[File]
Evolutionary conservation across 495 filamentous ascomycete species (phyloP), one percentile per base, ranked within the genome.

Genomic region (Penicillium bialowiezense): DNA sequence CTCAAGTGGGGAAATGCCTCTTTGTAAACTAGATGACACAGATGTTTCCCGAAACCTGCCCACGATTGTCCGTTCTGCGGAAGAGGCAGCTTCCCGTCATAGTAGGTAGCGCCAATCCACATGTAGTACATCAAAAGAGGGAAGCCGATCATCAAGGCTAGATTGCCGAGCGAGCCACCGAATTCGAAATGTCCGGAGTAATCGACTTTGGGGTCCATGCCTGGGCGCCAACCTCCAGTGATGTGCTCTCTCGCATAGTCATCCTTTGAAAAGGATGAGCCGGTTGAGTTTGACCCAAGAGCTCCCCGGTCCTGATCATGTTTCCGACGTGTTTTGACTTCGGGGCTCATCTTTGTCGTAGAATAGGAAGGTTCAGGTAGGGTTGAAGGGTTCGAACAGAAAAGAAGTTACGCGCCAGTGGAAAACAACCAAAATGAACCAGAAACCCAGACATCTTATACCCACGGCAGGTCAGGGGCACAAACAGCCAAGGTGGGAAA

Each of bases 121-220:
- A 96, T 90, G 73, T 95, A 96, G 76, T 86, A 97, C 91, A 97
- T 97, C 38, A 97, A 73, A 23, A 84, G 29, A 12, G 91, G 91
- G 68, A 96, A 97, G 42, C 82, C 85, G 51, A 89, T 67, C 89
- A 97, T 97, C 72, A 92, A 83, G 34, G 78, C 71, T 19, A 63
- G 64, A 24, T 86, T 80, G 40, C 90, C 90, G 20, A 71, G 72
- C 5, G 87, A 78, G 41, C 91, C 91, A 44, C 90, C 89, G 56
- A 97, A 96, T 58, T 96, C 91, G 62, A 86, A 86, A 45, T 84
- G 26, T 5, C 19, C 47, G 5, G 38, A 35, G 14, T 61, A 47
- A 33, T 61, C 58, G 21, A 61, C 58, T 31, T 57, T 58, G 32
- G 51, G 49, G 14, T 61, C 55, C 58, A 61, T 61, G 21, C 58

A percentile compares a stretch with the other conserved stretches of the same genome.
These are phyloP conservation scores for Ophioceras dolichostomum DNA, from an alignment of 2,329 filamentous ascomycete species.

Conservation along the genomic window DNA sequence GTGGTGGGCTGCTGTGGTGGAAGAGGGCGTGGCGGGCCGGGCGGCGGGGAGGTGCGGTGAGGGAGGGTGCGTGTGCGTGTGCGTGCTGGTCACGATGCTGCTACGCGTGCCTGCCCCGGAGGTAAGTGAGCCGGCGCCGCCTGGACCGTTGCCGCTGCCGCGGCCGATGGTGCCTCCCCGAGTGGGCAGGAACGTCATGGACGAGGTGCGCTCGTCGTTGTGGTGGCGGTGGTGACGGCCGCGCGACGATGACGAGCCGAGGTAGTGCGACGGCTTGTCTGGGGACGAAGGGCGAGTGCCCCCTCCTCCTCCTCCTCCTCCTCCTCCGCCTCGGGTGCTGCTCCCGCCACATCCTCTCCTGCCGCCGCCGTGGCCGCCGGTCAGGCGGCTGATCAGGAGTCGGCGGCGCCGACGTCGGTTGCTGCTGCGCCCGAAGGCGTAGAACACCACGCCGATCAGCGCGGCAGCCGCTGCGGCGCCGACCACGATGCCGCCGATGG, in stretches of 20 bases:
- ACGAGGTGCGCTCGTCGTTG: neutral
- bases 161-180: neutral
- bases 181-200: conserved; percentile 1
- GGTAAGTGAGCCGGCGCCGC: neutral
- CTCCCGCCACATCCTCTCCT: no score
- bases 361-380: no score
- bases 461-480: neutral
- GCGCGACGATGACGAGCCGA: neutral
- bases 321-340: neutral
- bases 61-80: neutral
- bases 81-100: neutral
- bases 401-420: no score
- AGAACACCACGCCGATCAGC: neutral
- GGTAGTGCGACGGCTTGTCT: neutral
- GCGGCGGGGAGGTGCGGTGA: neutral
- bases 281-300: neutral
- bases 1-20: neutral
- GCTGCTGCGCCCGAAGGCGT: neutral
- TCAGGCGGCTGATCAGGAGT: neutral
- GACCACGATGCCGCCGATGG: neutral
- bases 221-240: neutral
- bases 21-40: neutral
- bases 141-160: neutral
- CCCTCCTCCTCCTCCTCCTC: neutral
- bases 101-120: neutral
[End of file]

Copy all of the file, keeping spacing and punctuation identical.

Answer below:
Evolutionary conservation across 495 filamentous ascomycete species (phyloP), one percentile per base, ranked within the genome.

Genomic region (Penicillium bialowiezense): DNA sequence CTCAAGTGGGGAAATGCCTCTTTGTAAACTAGATGACACAGATGTTTCCCGAAACCTGCCCACGATTGTCCGTTCTGCGGAAGAGGCAGCTTCCCGTCATAGTAGGTAGCGCCAATCCACATGTAGTACATCAAAAGAGGGAAGCCGATCATCAAGGCTAGATTGCCGAGCGAGCCACCGAATTCGAAATGTCCGGAGTAATCGACTTTGGGGTCCATGCCTGGGCGCCAACCTCCAGTGATGTGCTCTCTCGCATAGTCATCCTTTGAAAAGGATGAGCCGGTTGAGTTTGACCCAAGAGCTCCCCGGTCCTGATCATGTTTCCGACGTGTTTTGACTTCGGGGCTCATCTTTGTCGTAGAATAGGAAGGTTCAGGTAGGGTTGAAGGGTTCGAACAGAAAAGAAGTTACGCGCCAGTGGAAAACAACCAAAATGAACCAGAAACCCAGACATCTTATACCCACGGCAGGTCAGGGGCACAAACAGCCAAGGTGGGAAA

Each of bases 121-220:
- A 96, T 90, G 73, T 95, A 96, G 76, T 86, A 97, C 91, A 97
- T 97, C 38, A 97, A 73, A 23, A 84, G 29, A 12, G 91, G 91
- G 68, A 96, A 97, G 42, C 82, C 85, G 51, A 89, T 67, C 89
- A 97, T 97, C 72, A 92, A 83, G 34, G 78, C 71, T 19, A 63
- G 64, A 24, T 86, T 80, G 40, C 90, C 90, G 20, A 71, G 72
- C 5, G 87, A 78, G 41, C 91, C 91, A 44, C 90, C 89, G 56
- A 97, A 96, T 58, T 96, C 91, G 62, A 86, A 86, A 45, T 84
- G 26, T 5, C 19, C 47, G 5, G 38, A 35, G 14, T 61, A 47
- A 33, T 61, C 58, G 21, A 61, C 58, T 31, T 57, T 58, G 32
- G 51, G 49, G 14, T 61, C 55, C 58, A 61, T 61, G 21, C 58

A percentile compares a stretch with the other conserved stretches of the same genome.
These are phyloP conservation scores for Ophioceras dolichostomum DNA, from an alignment of 2,329 filamentous ascomycete species.

Conservation along the genomic window DNA sequence GTGGTGGGCTGCTGTGGTGGAAGAGGGCGTGGCGGGCCGGGCGGCGGGGAGGTGCGGTGAGGGAGGGTGCGTGTGCGTGTGCGTGCTGGTCACGATGCTGCTACGCGTGCCTGCCCCGGAGGTAAGTGAGCCGGCGCCGCCTGGACCGTTGCCGCTGCCGCGGCCGATGGTGCCTCCCCGAGTGGGCAGGAACGTCATGGACGAGGTGCGCTCGTCGTTGTGGTGGCGGTGGTGACGGCCGCGCGACGATGACGAGCCGAGGTAGTGCGACGGCTTGTCTGGGGACGAAGGGCGAGTGCCCCCTCCTCCTCCTCCTCCTCCTCCTCCGCCTCGGGTGCTGCTCCCGCCACATCCTCTCCTGCCGCCGCCGTGGCCGCCGGTCAGGCGGCTGATCAGGAGTCGGCGGCGCCGACGTCGGTTGCTGCTGCGCCCGAAGGCGTAGAACACCACGCCGATCAGCGCGGCAGCCGCTGCGGCGCCGACCACGATGCCGCCGATGG, in stretches of 20 bases:
- ACGAGGTGCGCTCGTCGTTG: neutral
- bases 161-180: neutral
- bases 181-200: conserved; percentile 1
- GGTAAGTGAGCCGGCGCCGC: neutral
- CTCCCGCCACATCCTCTCCT: no score
- bases 361-380: no score
- bases 461-480: neutral
- GCGCGACGATGACGAGCCGA: neutral
- bases 321-340: neutral
- bases 61-80: neutral
- bases 81-100: neutral
- bases 401-420: no score
- AGAACACCACGCCGATCAGC: neutral
- GGTAGTGCGACGGCTTGTCT: neutral
- GCGGCGGGGAGGTGCGGTGA: neutral
- bases 281-300: neutral
- bases 1-20: neutral
- GCTGCTGCGCCCGAAGGCGT: neutral
- TCAGGCGGCTGATCAGGAGT: neutral
- GACCACGATGCCGCCGATGG: neutral
- bases 221-240: neutral
- bases 21-40: neutral
- bases 141-160: neutral
- CCCTCCTCCTCCTCCTCCTC: neutral
- bases 101-120: neutral